Stress slows hair growth and scientists have determined why

There's the old saying that worry and stress makes you feel like "pulling your hair out." (Of course, there's also the OCD-spectrum hair-pulling disorder called Trichotillomania, often triggered by stress.) Now, scientists have identified a stress hormone that appears to inhibit hair growth. In studies on mice, they determined that the stress protein, corticosterone inhibits a protein called growth arrest-specific 6 (GAS6) which is responsible for activating the hair growth process. From Nature:

[Harvard biologist Sekyu] Choi and colleagues first tested the role of adrenal glands — which produce stress hormones and constitute a key endocrine organ — in the regulation of hair growth, by surgically removing them from mice. Telogen phases were much shorter in the hair follicles of these animals (which the team dubbed ADX mice) than in control mice (less than 20 days compared with 60–100 days), and the follicles engaged in hair growth roughly three times as often. The authors were able to suppress this frequent hair growth and restore the normal hair cycle by feeding the ADX mice corticosterone (a stress hormone normally produced by the animals' adrenal glands). Interestingly, when they unpredictably applied various mild stressors to normal mice for nine weeks, they observed elevated corticosterone levels accompanied by reduced hair growth, supporting the idea that corticosterone produced by the adrenal glands during chronic stress inhibits the initiation of hair growth[…]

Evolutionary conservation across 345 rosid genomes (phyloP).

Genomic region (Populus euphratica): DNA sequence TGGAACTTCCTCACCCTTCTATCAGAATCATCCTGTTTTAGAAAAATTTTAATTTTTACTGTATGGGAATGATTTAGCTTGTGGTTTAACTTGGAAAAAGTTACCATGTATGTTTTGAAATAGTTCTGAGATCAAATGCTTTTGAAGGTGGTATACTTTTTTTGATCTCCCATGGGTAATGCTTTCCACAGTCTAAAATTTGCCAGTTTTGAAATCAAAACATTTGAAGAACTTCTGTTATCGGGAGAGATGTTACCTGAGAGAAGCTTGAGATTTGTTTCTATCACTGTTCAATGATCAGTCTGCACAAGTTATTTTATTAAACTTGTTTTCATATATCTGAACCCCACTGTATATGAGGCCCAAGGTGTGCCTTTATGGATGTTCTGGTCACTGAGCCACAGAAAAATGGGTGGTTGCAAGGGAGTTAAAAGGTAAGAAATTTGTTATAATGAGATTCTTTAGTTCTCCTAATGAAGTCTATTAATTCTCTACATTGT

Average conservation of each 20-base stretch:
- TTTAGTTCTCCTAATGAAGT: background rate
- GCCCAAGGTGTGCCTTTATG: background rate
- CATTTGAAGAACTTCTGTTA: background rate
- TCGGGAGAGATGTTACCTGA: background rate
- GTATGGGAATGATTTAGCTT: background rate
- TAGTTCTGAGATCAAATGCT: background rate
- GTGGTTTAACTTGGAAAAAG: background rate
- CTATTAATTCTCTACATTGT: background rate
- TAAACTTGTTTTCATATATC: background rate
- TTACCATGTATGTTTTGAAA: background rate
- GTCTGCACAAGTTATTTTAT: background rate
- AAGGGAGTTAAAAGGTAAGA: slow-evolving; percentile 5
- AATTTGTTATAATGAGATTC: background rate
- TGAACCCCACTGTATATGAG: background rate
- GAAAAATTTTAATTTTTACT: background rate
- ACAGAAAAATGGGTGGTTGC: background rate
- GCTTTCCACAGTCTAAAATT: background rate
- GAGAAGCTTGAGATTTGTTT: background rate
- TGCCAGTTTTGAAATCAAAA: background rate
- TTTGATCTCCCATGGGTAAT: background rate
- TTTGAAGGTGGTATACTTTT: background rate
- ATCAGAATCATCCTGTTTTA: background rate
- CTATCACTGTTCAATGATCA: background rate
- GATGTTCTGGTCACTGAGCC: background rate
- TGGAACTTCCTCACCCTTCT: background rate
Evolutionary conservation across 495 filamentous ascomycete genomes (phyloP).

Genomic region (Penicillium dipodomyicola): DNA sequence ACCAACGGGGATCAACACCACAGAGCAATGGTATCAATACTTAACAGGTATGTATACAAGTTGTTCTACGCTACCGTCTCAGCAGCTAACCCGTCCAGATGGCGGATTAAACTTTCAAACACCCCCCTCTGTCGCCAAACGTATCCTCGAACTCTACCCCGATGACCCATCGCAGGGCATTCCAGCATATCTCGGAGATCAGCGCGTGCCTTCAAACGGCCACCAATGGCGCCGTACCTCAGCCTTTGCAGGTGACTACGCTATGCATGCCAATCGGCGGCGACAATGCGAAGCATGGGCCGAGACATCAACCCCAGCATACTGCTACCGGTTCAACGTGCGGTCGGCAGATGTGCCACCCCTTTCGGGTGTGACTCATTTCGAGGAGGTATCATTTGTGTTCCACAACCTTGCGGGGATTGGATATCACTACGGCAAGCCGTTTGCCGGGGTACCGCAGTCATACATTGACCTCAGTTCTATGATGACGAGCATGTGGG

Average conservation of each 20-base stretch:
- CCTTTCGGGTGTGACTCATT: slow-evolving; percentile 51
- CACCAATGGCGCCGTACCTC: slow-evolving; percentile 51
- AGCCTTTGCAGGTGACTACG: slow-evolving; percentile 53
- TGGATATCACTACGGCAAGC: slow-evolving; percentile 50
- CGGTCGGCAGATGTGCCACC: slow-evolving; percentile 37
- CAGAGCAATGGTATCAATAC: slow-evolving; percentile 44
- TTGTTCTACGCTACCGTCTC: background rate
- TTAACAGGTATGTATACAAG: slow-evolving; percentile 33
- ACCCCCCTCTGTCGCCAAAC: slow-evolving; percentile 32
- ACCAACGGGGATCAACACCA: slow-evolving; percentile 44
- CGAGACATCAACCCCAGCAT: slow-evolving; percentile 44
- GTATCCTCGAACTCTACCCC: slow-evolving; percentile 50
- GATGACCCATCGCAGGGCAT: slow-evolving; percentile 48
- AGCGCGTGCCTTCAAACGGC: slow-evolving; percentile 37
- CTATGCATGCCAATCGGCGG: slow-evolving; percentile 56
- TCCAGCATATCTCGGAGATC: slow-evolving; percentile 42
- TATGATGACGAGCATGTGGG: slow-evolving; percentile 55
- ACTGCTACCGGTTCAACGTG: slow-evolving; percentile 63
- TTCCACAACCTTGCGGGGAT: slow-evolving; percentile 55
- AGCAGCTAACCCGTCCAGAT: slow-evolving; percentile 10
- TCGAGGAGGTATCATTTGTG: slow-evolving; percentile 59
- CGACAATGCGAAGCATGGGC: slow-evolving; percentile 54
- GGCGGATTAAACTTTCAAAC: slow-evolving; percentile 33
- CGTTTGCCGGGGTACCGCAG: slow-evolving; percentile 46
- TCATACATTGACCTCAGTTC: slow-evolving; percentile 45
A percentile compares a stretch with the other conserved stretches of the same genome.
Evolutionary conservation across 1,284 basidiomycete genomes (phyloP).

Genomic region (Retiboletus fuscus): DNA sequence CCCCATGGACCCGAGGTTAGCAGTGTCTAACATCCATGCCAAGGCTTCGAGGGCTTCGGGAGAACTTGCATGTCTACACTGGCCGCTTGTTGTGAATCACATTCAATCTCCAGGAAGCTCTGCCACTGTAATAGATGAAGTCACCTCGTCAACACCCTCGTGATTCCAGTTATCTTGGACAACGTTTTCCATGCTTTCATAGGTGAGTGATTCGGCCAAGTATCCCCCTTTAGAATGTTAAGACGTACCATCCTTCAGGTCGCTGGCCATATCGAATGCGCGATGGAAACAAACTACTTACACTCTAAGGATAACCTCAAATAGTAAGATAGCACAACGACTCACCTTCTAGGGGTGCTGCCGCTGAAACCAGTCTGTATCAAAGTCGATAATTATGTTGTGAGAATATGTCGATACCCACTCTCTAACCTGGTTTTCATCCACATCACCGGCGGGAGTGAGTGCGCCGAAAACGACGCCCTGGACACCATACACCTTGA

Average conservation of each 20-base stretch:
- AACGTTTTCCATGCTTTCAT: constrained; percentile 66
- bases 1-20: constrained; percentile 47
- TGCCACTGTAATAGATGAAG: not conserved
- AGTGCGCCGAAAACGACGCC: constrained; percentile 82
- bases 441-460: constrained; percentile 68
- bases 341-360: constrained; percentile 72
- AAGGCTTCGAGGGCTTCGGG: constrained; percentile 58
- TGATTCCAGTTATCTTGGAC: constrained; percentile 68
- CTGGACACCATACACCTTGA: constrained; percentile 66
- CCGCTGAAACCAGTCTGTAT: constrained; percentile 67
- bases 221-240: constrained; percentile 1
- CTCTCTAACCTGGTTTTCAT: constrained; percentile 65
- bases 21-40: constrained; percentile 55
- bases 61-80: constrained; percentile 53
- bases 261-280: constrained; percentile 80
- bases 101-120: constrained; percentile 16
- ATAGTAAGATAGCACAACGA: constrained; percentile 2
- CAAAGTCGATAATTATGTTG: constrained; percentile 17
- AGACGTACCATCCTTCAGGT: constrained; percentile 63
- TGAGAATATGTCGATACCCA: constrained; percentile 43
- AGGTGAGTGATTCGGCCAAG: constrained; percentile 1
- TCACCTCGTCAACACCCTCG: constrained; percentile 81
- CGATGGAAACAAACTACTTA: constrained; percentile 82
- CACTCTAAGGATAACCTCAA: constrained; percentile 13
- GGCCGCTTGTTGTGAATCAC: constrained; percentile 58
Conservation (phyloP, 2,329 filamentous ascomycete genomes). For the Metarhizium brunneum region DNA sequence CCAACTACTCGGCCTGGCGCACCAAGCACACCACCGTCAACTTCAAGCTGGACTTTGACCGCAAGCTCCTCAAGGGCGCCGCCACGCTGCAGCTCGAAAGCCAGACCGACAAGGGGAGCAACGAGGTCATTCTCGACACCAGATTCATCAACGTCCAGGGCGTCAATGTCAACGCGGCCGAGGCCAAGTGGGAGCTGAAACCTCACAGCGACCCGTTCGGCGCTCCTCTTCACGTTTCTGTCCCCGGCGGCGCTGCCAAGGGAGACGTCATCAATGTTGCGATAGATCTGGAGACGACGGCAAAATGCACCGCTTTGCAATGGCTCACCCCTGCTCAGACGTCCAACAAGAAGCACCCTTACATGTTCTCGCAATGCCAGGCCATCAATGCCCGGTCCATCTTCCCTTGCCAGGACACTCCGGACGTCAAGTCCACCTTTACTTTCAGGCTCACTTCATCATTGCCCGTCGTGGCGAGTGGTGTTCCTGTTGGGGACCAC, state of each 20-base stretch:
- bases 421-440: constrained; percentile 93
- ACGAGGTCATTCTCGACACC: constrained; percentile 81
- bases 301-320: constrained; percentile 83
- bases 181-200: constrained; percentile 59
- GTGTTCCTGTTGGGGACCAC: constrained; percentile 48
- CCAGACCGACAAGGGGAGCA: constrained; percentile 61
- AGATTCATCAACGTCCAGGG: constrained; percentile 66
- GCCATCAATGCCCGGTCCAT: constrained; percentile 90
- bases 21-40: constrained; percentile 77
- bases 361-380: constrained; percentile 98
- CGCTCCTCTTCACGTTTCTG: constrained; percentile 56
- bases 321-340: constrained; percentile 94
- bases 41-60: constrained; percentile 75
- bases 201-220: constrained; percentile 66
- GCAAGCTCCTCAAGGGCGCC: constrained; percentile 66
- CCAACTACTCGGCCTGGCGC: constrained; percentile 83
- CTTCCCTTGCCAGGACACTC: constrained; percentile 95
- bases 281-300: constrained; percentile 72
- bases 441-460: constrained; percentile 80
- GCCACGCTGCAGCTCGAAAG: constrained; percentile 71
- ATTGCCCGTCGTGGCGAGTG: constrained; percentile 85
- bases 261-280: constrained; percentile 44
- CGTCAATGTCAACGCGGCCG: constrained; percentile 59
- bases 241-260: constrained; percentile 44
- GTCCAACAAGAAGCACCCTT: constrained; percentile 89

Delivering GAS6 into the skin using an adenovirus vector (a common tool in gene therapy) not only stimulated hair growth in normal mice, but also restored hair growth during chronic stress or corticosterone feeding[…]

Modern life for humans is inevitably stressful. But perhaps, one day, it will prove possible to combat the negative impact of chronic stress on our hair, at least — by adding some GAS6.